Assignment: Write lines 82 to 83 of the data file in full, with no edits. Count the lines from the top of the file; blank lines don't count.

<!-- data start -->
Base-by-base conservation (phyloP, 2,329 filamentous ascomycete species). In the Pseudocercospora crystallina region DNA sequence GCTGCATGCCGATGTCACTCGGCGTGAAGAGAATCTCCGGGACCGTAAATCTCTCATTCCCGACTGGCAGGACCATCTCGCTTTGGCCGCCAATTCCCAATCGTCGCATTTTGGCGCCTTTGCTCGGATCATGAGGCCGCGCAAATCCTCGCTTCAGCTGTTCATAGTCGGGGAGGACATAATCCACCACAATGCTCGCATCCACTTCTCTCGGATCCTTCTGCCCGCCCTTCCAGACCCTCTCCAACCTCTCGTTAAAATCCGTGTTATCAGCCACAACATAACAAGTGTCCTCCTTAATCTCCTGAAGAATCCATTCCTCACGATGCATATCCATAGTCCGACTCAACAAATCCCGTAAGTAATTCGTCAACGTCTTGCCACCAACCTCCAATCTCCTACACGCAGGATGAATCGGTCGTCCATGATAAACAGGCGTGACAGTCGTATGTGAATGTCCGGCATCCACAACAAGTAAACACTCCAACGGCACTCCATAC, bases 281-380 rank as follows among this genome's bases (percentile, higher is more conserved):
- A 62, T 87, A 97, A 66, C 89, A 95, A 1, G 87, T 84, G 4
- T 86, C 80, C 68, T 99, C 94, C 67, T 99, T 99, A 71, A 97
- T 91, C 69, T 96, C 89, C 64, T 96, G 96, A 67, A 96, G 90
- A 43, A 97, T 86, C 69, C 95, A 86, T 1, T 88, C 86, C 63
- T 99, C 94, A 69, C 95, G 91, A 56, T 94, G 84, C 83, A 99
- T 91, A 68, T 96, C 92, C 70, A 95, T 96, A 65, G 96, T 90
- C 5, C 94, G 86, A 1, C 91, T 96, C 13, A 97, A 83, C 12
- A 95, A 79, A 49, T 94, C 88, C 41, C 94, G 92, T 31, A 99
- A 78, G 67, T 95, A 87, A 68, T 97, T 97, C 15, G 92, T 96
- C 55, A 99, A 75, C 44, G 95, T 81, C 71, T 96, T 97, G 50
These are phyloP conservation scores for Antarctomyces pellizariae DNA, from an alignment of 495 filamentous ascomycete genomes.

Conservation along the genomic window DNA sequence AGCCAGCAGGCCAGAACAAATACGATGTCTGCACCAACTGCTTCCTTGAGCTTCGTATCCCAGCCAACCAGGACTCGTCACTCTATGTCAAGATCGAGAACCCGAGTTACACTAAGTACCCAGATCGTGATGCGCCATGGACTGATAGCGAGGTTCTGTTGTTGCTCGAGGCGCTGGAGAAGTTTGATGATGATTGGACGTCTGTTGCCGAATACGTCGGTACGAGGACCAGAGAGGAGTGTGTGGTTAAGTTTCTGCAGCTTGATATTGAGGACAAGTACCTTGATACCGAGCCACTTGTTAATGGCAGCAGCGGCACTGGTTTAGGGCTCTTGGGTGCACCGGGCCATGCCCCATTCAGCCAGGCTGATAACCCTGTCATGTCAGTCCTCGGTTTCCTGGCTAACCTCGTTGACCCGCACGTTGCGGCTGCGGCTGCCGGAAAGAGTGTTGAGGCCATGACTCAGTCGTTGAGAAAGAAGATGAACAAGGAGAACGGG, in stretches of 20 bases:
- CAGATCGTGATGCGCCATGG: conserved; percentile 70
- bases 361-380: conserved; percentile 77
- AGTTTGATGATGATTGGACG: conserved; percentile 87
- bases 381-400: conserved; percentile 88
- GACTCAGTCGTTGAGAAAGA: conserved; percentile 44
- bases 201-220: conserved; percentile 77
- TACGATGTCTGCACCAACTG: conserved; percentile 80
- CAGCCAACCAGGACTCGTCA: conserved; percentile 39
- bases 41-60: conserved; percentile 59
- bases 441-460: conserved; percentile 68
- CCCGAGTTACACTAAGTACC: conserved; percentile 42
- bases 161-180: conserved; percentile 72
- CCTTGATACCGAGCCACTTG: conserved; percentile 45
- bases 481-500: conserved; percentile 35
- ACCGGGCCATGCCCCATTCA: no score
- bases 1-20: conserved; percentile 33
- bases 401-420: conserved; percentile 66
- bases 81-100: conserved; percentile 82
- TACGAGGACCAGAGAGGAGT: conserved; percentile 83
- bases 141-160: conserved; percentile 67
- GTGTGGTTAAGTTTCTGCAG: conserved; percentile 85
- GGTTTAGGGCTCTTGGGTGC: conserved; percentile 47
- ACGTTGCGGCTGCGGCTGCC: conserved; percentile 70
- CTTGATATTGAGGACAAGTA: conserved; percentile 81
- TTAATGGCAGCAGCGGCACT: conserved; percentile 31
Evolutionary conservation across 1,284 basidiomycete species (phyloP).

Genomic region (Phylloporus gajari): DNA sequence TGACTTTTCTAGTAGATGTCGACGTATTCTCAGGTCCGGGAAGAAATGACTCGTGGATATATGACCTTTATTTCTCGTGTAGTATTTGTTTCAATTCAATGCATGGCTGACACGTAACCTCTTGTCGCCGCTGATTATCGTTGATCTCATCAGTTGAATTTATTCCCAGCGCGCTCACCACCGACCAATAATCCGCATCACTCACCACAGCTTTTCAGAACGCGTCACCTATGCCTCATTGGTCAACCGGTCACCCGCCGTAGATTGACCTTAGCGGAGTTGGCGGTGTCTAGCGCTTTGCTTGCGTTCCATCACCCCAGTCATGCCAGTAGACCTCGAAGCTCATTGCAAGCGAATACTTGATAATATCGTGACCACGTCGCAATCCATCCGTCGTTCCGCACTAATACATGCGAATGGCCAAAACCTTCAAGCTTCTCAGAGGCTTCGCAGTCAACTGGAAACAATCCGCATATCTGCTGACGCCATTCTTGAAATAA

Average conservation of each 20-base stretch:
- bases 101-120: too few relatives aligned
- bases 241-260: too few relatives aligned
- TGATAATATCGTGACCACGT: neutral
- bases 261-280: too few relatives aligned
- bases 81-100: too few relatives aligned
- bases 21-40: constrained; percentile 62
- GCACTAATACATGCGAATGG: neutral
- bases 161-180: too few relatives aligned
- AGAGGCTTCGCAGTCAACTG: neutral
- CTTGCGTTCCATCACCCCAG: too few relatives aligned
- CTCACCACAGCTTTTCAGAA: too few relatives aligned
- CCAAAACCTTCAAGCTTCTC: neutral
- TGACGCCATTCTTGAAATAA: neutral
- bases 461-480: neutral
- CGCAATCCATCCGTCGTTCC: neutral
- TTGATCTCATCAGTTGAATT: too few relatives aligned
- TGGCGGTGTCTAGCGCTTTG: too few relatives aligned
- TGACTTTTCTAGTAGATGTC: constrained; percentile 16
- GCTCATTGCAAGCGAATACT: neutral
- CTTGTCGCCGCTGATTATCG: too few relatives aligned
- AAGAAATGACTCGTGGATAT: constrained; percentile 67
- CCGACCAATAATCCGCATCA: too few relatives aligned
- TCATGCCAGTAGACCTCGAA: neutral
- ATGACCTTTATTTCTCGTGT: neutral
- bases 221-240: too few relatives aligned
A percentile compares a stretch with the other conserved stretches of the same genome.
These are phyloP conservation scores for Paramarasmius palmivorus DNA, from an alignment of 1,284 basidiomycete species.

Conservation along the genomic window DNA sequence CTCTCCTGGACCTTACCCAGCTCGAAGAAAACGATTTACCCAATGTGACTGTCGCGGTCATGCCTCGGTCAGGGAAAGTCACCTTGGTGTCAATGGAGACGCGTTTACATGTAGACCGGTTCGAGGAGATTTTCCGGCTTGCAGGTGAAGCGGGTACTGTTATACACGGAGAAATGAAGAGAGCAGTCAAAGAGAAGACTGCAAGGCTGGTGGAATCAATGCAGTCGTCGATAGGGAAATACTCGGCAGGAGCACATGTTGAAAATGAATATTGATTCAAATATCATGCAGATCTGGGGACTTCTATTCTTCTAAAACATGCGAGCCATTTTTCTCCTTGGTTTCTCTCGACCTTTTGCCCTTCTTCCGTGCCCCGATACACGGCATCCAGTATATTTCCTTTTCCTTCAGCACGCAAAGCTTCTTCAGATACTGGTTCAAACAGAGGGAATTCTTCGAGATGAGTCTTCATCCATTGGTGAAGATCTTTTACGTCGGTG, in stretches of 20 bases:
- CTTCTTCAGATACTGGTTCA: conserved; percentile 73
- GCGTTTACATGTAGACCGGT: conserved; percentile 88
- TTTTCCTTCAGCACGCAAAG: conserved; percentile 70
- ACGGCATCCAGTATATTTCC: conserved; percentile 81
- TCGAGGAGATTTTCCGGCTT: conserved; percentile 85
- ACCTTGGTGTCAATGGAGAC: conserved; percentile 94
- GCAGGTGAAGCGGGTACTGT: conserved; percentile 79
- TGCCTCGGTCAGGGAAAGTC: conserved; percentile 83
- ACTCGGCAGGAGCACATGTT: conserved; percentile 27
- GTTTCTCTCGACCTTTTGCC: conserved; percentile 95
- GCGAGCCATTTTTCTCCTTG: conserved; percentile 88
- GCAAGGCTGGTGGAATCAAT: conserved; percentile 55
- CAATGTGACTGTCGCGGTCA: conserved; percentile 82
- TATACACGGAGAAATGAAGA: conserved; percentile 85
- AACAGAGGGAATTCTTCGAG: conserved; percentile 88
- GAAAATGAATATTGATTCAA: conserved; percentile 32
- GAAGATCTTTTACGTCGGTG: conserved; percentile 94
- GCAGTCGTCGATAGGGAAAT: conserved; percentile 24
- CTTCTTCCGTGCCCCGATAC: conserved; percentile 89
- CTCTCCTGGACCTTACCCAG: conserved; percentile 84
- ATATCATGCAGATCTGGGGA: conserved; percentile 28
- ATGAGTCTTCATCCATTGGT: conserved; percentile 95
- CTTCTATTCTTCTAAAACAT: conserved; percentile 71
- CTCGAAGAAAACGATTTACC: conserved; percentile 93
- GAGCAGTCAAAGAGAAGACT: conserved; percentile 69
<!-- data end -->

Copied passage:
- CAATGTGACTGTCGCGGTCA: conserved; percentile 82
- TATACACGGAGAAATGAAGA: conserved; percentile 85